Last month, to much fanfare, Egypt announced it was devoting $71 million to restoring Jewish heritage. The announcement was later walked back (but except for this blog, the media did not notice): the money would also cover Muslim and Coptic site restoration. What was Egypt's motive? The Media Line investigates:(with thanks Lily, Boruch)
“[There] was exaggerated coverage to catch the eyes of western media
and market Sisi as a tolerant leader,” Haisam Hassanein of the
Washington Institute for Near East Policy told The Media Line.
To this end, he believes Cairo is seeking to shore up support from
policymakers in the United States while encouraging Jews to travel to
Egypt in order to boost tourism revenue. Notably, the effort comes ahead
of possible constitutional amendments that would allow Sisi to remain
in power beyond his two-term limit.
“[The announcement] was a short-lived joy leading to disappointment
and a recollection of old promises gone sour,” Desire Sakkal, Founding
President and Director of the Historical Society of Jews From Egypt,
told The Media Line. “We hunger for deeds and not words, our ears are
bursting with the latter. The conclusion of many is: ‘It’s all
Sakkal notes that there are very few Jews left in the North African
country capable of conducting religious services and that tourists
require special permission—which is exceedingly difficult to obtain—to
visit Jewish sites.
“We believe the move by the Egyptian government is a reply to foreign
criticism [about the treatment of] Egypt’s minorities and [is intended]
to alleviate economic difficulties,” he asserted.
Inside the Adly Synagogue, Cairo
On this backdrop, Cairo has registered some 500 Jewish artifacts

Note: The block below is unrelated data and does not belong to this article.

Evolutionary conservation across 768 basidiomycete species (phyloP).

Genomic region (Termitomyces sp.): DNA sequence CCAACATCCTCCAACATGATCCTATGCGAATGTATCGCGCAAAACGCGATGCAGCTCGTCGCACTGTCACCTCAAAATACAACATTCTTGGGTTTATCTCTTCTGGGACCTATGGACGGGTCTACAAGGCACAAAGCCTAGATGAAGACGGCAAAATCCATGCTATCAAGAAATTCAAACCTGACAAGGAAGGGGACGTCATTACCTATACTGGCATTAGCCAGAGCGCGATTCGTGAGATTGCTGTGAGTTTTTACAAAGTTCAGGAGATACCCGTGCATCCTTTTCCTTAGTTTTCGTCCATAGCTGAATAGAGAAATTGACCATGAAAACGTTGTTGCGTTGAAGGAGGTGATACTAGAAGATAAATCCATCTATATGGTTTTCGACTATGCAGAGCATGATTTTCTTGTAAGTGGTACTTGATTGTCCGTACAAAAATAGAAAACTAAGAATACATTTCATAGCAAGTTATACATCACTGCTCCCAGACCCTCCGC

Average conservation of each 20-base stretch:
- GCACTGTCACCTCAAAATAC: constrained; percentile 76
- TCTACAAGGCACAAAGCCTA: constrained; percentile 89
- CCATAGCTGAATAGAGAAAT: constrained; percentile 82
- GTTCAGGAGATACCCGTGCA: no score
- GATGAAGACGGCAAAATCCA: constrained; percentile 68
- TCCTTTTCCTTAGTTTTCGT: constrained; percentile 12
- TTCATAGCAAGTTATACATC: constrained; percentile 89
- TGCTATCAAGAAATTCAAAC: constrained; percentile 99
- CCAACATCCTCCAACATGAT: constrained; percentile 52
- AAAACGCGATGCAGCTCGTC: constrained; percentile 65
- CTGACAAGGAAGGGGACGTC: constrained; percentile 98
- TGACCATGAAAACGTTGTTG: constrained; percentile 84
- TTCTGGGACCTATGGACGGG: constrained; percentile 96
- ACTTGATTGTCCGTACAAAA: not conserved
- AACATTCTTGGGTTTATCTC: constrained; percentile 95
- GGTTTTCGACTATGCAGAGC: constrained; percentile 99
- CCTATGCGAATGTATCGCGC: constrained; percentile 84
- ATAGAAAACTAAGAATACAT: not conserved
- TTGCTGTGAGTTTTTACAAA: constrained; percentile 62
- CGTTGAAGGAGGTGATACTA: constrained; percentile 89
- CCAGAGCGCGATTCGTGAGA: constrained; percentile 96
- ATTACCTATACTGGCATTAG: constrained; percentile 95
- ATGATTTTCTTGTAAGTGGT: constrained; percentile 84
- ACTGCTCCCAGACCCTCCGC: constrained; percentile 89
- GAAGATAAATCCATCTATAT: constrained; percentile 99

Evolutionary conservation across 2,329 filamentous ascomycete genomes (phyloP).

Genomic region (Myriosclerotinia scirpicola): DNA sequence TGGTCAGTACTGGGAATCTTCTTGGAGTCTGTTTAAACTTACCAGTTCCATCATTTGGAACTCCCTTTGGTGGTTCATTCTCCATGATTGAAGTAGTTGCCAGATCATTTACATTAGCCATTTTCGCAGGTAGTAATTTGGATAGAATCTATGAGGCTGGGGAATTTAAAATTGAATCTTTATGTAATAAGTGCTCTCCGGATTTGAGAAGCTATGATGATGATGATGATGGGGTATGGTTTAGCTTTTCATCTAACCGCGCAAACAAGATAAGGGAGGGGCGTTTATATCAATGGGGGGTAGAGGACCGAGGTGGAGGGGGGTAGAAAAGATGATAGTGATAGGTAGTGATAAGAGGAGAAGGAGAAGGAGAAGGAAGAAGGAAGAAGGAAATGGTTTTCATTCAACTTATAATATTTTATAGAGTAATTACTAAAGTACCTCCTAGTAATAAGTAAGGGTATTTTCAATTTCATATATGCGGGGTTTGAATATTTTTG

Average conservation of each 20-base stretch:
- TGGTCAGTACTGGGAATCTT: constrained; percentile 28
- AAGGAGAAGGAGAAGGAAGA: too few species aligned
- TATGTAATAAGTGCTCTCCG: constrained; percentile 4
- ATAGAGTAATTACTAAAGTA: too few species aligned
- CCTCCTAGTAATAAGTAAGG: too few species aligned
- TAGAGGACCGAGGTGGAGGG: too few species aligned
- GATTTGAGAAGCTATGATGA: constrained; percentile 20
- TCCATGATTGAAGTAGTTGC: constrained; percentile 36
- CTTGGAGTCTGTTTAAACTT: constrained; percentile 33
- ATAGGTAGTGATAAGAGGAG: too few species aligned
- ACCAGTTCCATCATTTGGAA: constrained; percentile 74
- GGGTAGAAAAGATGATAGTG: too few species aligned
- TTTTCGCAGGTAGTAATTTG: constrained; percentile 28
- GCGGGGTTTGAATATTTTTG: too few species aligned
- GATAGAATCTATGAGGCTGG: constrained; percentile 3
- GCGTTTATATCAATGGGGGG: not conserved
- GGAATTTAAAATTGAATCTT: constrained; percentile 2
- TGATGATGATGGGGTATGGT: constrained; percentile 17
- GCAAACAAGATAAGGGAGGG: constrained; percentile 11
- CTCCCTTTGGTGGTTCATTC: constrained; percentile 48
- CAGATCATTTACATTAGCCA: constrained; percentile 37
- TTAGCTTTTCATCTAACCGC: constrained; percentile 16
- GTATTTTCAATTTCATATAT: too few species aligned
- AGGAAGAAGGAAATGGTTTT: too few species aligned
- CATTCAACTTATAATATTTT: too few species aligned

collected from several synagogues across that nation, including Torah
scrolls, lamps, cups and candlesticks. Jews have lived in Egypt for
thousands of years, although most of the 80,000-strong community was
expelled following the creation of Israel in 1948.
Today, only a few Jews remain scattered throughout the state.
“Shortly after the announcement, the minister of antiquities himself
issued a correction and said [the money] would go towards the monuments
of all religions in need of repair,” Zvi Mazel, former Israeli
ambassador to Egypt, explained to The Media Line.
“The media did not update the story to reflect the minister going back on his earlier statement.”
Mazel highlights the fact that Egypt still refuses to allow Jewish
artifacts to be sent to Israel or other Jewish communities abroad. In
his estimation, though most synagogues in Egypt are in a severe state of
disrepair only a small number will ultimately be renovated.
“What Cairo is interested in is sending a message to Jews, especially
those in the West, that ‘we are a country that takes care of its
minorities,’” he said. “There are not really any Jews remaining in
Egypt. The head of the community there, Magda Haroun, hates Israel with a
passion and refuses to speak to any Israeli.”
Rabbi Andrew Baker, Director of International Affairs at the American
Jewish Committee advocacy group, has been encouraging the Egyptian
government to address the issue of dilapidated Jewish monuments for
nearly 15 years.
“I discovered over my repeated visits to Egypt that the government
was not interested in partnerships with any foreign organizations,” he
recounted to The Media Line. “They maintain that Jewish heritage is also
part of Egypt’s, and one could press them on this basis to take care of
Baker previously met with Egyptian ministers on several occasions to
discuss a plan to revive Jewish sites, including Cairo’s main synagogue
and the Maimonides Yeshiva learning institute. The U.S. government
backed his efforts and also made attempts of its own to persuade Sisi to
“The Egyptians have provided funds [in the past] but usually without
any public announcement,” Baker elaborated. “I believe they recognize
that these things are not popular with the public so they preferred to
do them quietly.
“At the moment, the Egyptian government is spending over $5 million
to carry out repairs and restoration of the Eliyahu Hanavi Synagogue in
Alexandria. This in itself is a considerable contribution…and they
deserve credit for doing this.”
The Media Line reached out to the Egyptian Antiquities Ministry and
other government bodies for comment but did not receive a response.
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